Justin Bieber has reportedly revealed he uses an oxygen chamber to help relieve stress.
The 25-year-old singer talks candidly about his past struggles with drugs and current battles with anxiety and depression, in his YouTube docu-series Justin Bieber: Seasons.
Hyperbaric oxygen therapy isn’t the most accessible way to treat stress and anxiety though – but what does it involve?
What is an oxygen chamber?
“Hyperbaric oxygen therapy involves putting a patient in a pod or enclosed room where the air pressure is increased to three times more than normal ground-level air pressure,” explains Dr Diana Gall of Doctor4U.
“The patient breathes pure oxygen and the lungs can gather more than they normally get when the air pressure is normal.”
The air we usually breathe is far from pure oxygen – particularly in cities where pollution is a problem.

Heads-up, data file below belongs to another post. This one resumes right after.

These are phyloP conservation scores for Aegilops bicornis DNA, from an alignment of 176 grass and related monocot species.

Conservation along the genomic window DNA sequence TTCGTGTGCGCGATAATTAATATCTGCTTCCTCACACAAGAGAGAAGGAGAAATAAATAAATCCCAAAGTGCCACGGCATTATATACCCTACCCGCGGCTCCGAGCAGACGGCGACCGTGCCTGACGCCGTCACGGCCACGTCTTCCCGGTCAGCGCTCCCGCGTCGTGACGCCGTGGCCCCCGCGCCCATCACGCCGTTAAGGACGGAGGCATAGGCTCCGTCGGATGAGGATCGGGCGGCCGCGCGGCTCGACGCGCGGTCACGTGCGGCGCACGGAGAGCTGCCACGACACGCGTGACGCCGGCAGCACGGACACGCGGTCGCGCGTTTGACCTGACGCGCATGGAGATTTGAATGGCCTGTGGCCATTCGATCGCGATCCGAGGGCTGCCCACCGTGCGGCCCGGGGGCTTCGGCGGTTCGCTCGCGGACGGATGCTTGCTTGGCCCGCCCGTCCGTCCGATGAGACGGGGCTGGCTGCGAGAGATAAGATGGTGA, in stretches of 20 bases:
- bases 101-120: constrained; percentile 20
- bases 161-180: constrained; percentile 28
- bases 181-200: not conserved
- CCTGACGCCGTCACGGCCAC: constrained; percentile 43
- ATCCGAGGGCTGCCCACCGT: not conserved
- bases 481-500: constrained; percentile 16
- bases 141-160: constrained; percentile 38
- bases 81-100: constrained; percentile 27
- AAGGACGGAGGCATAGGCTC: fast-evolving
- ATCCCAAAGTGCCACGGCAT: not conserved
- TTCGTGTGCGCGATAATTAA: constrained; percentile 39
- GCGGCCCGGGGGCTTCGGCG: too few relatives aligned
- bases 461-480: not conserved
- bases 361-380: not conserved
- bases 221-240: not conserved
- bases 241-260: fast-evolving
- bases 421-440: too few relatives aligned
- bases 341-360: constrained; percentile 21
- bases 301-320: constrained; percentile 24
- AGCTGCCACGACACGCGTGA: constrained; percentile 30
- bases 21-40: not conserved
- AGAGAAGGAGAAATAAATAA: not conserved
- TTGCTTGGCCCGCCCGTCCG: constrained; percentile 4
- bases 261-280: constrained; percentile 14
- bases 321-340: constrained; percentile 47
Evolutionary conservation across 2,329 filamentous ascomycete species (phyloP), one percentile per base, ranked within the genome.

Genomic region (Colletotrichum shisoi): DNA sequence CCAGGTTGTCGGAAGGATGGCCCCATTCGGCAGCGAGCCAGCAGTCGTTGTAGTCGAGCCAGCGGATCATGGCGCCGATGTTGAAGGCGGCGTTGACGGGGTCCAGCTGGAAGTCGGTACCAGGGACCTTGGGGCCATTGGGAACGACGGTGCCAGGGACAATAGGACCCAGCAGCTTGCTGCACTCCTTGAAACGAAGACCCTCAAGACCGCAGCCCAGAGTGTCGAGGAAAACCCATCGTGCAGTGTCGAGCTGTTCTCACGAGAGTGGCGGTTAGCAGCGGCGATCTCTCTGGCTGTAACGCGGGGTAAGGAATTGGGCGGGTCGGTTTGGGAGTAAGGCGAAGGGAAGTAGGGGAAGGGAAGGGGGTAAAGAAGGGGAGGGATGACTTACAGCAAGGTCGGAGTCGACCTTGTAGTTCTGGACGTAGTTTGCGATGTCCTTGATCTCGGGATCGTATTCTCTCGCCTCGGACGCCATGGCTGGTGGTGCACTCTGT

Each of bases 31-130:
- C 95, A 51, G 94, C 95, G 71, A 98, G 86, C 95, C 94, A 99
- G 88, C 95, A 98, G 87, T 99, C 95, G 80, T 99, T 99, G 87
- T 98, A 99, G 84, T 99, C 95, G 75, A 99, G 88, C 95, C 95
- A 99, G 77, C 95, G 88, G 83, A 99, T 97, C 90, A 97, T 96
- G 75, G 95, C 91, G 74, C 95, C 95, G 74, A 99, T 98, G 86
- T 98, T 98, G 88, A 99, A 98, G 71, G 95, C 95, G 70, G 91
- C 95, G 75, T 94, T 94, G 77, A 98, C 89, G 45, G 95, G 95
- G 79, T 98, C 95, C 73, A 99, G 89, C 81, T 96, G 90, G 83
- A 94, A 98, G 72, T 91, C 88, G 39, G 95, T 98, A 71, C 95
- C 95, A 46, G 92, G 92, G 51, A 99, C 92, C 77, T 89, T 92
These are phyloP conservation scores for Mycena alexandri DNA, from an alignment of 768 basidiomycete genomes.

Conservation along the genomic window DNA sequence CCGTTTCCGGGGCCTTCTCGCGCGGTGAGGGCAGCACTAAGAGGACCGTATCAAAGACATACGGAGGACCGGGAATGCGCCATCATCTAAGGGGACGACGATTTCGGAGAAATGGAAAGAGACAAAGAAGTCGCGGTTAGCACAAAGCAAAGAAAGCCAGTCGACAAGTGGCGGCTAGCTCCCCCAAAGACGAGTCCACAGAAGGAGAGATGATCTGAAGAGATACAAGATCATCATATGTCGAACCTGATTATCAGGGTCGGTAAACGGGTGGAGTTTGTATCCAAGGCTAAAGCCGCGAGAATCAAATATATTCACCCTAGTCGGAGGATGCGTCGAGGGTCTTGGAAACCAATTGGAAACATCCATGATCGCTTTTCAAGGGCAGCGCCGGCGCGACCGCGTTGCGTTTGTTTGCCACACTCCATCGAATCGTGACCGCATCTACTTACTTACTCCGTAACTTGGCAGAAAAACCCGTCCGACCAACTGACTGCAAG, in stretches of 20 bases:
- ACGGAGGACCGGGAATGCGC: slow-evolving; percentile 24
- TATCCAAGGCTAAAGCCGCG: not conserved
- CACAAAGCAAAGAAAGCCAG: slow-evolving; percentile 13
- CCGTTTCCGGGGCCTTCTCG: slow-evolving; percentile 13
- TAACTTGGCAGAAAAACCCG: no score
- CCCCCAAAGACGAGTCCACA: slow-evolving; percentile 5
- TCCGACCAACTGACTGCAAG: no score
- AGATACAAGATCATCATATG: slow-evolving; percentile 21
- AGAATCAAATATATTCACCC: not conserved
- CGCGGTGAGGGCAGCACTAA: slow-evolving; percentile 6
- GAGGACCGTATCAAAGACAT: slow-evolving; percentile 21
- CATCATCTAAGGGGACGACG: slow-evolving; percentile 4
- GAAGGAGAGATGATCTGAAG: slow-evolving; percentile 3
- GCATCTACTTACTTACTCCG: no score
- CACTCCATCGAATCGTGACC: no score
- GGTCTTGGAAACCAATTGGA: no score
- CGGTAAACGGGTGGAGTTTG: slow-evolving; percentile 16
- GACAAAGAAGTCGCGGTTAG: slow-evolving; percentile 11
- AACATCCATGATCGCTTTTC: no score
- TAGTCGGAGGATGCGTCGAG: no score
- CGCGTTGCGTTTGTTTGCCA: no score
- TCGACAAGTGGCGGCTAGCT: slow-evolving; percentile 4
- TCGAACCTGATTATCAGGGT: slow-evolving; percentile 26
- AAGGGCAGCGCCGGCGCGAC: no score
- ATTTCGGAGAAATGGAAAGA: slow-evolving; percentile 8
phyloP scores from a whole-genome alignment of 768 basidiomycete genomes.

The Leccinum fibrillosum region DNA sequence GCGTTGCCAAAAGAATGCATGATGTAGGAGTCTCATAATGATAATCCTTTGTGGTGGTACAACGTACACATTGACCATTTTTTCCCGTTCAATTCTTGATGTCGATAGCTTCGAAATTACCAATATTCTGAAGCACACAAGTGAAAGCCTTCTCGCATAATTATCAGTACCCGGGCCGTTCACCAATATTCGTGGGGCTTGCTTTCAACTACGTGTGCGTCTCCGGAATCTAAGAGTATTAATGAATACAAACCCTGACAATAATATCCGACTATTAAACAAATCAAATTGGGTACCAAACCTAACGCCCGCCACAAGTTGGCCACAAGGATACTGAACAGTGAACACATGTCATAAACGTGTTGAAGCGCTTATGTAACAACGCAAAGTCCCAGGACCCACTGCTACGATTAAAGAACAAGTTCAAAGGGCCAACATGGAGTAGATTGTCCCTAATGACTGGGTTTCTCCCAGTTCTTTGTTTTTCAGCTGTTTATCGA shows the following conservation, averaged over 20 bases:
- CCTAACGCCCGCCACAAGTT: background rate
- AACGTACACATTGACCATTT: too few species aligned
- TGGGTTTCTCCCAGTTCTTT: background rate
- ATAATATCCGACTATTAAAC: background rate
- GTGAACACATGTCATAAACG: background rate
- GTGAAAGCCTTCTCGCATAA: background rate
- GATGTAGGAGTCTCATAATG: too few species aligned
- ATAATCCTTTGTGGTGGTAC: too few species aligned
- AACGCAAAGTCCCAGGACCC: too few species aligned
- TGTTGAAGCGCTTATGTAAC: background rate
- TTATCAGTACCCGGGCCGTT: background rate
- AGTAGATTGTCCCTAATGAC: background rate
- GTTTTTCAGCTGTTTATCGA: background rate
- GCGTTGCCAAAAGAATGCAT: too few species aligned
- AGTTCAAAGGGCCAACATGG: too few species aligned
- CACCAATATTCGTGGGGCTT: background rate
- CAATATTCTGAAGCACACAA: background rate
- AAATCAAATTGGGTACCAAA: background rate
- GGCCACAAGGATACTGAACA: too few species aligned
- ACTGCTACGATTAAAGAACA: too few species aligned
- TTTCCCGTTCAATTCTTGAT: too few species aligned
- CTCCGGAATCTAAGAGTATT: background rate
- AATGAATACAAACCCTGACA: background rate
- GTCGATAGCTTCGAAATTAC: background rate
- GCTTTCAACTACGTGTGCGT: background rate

“Having this extra oxygen helps the body fight against bacteria more effectively and stimulates the release of certain substances which can promote healing,” says Gall.
Who might benefit from it?
Oxygen chambers have traditionally been used to treat deep-sea scuba divers, who Gall says “get exposed to huge changes in air pressure and can experience decompression sickness as a result”.
Divers aren’t the only people who stand to benefit from hyperbaric oxygen therapy though. According to Gall, some physical conditions can be successfully treated with it, including anaemia, burns, carbon monoxide poisoning, gangrene and radiation poisoning.
However, there’s not as much evidence to suggest oxygen therapy can help with mental health. Gall says: “There has been some recent research which suggests therapy with oxygen chambers might help with mental health conditions like anxiety and PTSD.
The condition of the brain is crucial in treating mental health, and the way the therapy encourages healing can include the growth of new stem cells and blood vessel growth in the brain. However, there are currently no clinical studies that can support this theory.
“In time, more evidence may arrive to establish that oxygen chambers can benefit the brain in ways that treat mental conditions, but this remains hypothetical for the time being.”